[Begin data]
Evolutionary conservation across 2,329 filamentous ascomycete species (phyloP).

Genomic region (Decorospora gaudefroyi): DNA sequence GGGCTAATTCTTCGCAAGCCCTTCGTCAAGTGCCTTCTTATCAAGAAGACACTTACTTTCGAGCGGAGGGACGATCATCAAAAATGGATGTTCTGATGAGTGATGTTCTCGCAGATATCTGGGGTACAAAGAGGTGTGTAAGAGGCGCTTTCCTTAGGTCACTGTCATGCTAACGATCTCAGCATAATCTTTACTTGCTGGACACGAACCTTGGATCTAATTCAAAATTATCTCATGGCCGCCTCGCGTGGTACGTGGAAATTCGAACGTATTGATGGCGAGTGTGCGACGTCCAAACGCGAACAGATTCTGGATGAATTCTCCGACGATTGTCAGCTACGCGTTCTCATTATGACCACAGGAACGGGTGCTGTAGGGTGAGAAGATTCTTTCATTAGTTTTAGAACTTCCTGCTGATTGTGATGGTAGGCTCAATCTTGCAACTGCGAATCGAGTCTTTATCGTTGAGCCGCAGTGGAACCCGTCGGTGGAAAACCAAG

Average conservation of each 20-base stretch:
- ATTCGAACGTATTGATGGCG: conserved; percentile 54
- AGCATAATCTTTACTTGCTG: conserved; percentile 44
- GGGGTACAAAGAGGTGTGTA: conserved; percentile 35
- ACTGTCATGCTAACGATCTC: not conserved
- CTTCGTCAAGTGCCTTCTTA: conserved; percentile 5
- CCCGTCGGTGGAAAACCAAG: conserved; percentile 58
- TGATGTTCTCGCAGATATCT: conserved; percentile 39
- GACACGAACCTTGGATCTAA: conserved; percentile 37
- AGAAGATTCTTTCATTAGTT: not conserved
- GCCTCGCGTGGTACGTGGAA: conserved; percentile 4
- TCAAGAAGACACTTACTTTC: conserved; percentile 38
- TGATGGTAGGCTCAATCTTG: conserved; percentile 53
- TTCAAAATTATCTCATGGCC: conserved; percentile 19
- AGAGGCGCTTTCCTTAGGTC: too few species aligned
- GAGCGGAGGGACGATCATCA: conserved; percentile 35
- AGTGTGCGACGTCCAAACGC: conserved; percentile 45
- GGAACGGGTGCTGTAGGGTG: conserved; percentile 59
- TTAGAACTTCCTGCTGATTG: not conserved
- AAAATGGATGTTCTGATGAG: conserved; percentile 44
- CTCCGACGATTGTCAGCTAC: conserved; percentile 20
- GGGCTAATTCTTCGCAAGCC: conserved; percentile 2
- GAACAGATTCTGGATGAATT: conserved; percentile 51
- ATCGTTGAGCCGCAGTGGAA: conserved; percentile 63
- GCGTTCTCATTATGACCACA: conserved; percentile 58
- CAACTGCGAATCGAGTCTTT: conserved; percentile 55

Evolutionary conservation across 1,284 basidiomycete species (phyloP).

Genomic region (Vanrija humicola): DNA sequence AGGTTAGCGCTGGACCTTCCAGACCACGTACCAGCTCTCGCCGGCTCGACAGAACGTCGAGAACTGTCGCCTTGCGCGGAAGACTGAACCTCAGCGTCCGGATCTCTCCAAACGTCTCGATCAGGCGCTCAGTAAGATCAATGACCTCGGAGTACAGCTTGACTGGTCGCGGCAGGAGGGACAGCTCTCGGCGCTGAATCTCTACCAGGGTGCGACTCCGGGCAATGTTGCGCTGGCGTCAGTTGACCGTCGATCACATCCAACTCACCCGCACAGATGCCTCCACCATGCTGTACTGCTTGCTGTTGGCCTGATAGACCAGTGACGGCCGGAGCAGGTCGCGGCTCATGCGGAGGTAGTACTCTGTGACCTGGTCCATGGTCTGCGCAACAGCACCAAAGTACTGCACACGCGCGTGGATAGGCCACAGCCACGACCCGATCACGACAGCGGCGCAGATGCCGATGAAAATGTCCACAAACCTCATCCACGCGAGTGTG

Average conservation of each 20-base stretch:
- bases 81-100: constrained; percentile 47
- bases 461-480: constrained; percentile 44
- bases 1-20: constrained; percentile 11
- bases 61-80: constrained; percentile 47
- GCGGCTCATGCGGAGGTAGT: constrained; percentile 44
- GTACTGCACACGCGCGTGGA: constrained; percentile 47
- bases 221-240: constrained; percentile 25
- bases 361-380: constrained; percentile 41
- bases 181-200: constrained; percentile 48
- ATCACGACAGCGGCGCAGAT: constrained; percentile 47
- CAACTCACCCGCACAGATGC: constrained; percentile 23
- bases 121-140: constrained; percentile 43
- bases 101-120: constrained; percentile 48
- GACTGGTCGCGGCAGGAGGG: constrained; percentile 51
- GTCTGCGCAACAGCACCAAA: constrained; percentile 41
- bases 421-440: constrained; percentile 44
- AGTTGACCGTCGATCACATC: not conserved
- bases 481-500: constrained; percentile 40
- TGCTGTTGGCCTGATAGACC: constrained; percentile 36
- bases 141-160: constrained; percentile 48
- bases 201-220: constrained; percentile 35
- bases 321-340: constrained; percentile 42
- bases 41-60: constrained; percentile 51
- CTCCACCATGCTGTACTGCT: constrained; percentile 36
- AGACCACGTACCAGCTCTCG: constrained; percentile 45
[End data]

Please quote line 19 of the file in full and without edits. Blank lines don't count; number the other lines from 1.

- AGTGTGCGACGTCCAAACGC: conserved; percentile 45